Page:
We further examined the sporidial growth in WT and the sskpp2Δ mutant, as well as relationship of tyrosol and tryptophol with S. scitamineum cell density. We noticed that the sskpp2Δ mutant was obviously delayed in sporidial growth compared to the WT, in both mating-types (Figures 4B,C). Tyrosol could slightly promote such yeast-like growth in WT but not in the sskpp2Δ mutants (Figures 4B,C). In contrast, tryptophol could slightly suppress sporidial growth in both WT and the sskpp2Δ mutants (Figures 4B,C). This result indicates that the promotion of filametation by tryptophol (Figure 3B) was not due to change in growth rate of haploid sporidia. In summary, we found that SsKpp2 is also involved in regulation on S. scitamineum cell growth (division).
Furthermore, we compared the spordial morphology of the wild-type (MAT-1 and MAT-2) and the sskpp2Δ mutants (K17-10 and K18-5) by microscopy. As shown in Figure 4D, the sskpp2Δ sporidia appeared cigar-shape and identical to those of the wild-type strains. We measured the sporidial size and found that the length of the sskpp2Δ sporidia is significantly (p < 0.001) longer than that of WT, while no difference in the width of WT and sskpp2Δ sporidia (Table 1). These results suggest that SsKpp2 is not required for sporidial morphogenesis.
TABLE 1. Measurement of sporidial size of WT (MAT-1 and MAT-2) and sskpp2Δ mutants (K17-10 and K18-5).
SsKPP2 Is Involved in Transcriptional Regulation of Mating/Filamentation Genes or Tryptophol Biosynthesis During S. scitamineum Mating/Filamentation
To get a better understanding of the regulatory mechanism on governing S. scitamineum mating/filamentation via SsKpp2-mediated MAPK signaling pathway, we performed a qRT-PCR analysis with genes related to fungal mating/filamentation and tryptophane metabolism (Supplementary Table S1). Our results showed that indeed the a locus genes MFA1 and MFA2 were significantly down-regulated, while the b locus gene bE1, bE2,bW1, and bW1 up-regulated (Figure 5A). The mating/filamentation master regulator, Prf1, was also down-regulated especially in sskpp2Δ/sskpp2Δ culture (Figure 5A). Among the genes regulating tryptophol production, only two TYNA genes (SPSP_0335 and SPSC_0449) were highly up-regulated (Figure 5A). The tynA enzyme catalyzes conversion from tryptamine to indol-3-ylacetaldehyde, the direct precursor for the production of tryptophol in Ehrlich pathway (Hazelwood et al., 2008) or the phytohormone IAA (Korasick et al., 2013). We inferred that up-regulation of TYNA genes in the sskpp2Δ mutant may correlate to its defects in mating/filamentation.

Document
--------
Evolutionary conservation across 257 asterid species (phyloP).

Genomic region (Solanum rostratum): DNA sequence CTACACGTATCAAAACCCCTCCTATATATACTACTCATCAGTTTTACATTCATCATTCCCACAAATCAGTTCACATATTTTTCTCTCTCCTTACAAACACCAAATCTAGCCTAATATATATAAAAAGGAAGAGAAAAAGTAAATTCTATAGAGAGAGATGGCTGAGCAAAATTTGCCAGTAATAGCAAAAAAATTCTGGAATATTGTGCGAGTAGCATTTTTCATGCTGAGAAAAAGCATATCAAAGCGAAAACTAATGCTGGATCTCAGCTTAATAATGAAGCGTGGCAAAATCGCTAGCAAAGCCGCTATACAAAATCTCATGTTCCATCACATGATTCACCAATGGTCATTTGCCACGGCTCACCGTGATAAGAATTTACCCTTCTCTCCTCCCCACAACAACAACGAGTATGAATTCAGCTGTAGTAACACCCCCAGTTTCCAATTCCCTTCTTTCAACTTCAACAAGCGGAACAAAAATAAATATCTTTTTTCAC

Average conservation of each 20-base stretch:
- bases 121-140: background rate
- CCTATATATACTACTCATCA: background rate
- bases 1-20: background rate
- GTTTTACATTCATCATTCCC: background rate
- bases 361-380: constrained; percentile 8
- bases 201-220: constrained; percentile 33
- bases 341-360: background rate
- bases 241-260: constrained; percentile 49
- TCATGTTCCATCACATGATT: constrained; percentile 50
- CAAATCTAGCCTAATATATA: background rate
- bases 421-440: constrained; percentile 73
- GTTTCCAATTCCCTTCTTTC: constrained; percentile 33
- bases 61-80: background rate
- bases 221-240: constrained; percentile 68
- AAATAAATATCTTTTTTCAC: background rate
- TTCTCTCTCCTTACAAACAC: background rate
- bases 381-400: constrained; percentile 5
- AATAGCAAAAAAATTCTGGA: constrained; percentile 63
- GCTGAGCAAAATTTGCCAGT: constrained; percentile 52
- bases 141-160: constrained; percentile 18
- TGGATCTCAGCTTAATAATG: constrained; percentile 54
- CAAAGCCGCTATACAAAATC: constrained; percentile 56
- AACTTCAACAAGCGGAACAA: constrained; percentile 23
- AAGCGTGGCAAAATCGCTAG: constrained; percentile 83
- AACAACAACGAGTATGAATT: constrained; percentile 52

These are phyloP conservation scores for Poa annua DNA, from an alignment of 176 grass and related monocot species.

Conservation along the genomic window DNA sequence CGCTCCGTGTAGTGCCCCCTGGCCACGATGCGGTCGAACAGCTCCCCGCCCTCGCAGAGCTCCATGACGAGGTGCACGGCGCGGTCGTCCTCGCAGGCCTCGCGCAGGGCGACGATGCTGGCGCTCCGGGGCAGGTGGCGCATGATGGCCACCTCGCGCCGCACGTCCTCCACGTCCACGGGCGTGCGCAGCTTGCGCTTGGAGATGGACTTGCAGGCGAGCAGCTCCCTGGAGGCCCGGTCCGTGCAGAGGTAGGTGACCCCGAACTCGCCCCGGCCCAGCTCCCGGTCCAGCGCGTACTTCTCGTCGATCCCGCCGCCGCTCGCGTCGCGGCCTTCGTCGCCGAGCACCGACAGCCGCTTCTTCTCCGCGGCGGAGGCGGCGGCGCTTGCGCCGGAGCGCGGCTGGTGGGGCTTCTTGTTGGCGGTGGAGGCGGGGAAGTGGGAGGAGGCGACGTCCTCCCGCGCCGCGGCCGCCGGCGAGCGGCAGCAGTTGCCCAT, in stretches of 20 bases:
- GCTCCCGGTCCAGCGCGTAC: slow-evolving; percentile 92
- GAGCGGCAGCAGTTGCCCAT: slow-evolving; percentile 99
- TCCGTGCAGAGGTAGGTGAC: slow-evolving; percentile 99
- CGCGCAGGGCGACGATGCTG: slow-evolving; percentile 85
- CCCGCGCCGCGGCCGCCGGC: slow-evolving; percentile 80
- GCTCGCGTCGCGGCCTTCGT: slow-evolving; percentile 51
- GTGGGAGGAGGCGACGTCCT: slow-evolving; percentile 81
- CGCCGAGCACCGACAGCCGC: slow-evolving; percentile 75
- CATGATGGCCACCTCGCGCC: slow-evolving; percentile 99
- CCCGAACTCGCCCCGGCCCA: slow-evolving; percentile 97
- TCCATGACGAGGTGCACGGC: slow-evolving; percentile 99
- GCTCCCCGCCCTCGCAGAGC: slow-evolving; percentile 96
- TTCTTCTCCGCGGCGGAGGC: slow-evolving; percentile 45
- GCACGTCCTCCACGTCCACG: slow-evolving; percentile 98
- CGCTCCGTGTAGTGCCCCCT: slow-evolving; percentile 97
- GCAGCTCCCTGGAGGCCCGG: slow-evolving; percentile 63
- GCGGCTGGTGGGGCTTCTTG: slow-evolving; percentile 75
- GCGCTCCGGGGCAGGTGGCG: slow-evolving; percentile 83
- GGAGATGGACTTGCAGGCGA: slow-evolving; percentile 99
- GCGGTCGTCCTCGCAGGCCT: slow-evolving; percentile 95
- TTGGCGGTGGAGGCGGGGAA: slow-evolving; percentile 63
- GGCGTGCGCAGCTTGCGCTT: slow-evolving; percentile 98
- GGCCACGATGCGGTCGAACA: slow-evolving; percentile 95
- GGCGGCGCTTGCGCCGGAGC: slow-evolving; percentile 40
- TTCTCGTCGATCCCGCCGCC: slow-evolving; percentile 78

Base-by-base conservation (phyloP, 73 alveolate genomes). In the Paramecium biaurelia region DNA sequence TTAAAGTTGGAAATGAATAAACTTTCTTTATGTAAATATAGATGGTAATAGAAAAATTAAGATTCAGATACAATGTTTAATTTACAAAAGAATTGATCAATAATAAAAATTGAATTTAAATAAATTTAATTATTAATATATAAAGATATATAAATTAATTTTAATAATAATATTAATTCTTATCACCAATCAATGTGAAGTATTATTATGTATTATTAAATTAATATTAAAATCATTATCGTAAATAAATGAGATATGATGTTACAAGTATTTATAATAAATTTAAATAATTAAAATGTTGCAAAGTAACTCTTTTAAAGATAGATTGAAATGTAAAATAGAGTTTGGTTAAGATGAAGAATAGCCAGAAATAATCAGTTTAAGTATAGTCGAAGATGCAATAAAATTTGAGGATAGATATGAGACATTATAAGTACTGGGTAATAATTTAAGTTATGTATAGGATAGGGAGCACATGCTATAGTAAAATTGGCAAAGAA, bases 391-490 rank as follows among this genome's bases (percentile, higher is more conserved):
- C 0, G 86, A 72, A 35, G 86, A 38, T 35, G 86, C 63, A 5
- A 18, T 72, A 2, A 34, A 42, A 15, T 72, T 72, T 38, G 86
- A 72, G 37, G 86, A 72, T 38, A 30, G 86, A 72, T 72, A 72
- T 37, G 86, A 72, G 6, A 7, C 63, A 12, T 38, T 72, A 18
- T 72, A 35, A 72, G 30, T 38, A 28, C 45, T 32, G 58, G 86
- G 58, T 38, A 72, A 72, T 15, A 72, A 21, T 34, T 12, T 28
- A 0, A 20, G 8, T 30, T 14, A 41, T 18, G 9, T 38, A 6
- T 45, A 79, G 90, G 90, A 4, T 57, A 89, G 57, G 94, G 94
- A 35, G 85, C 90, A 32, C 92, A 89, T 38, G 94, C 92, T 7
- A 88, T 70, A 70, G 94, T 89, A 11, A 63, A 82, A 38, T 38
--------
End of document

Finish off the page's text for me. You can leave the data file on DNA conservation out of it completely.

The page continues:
FIGURE 5. Identification of potential target genes of Sskpp2-mediated MAPK signaling pathway. (A) qRT-PCR analysis with selected genes in the sskpp2Δ mutant in comparison to WT, under mating condition. Relative gene expression fold change was calculated with –ΔΔCt method (Livak and Schmittgen, 2001) with ACTIN as internal control. Mean ± S.E. are derived from two independent biological repeats, each of which contained three replica. ∗ and ∗∗ denote significant difference with p < 0.05 and p < 0.01, respectively. (B) Mating/filamentation of WT, sstyna1Δ and sstyna2Δ mutants was assessed on PDA solid medium. Photographs were taken 3 days post inoculation.
To verify such hypothesis, we generated sstyna1Δ and sstyna2Δ mutant, respectively (Supplementary Figures S2A–C) and tested their mating/filamentation. As both of sstyna1Δ and sstyna2Δ mutant could mating with WT and form filaments only slightly reduced compared to WT mating (MAT-1/MAT-2), mating/filamentation in two mutant sporidia, sstyna1Δ/sstyna1Δ or sstyna1Δ/sstyna2Δ, seemed further reduced (Figure 5B). Overall, we found that SsKpp2 was required for S. scitamineum mating/filamentation, likely via regulation on pheromone signal transduction and tryptohol biosynthesis.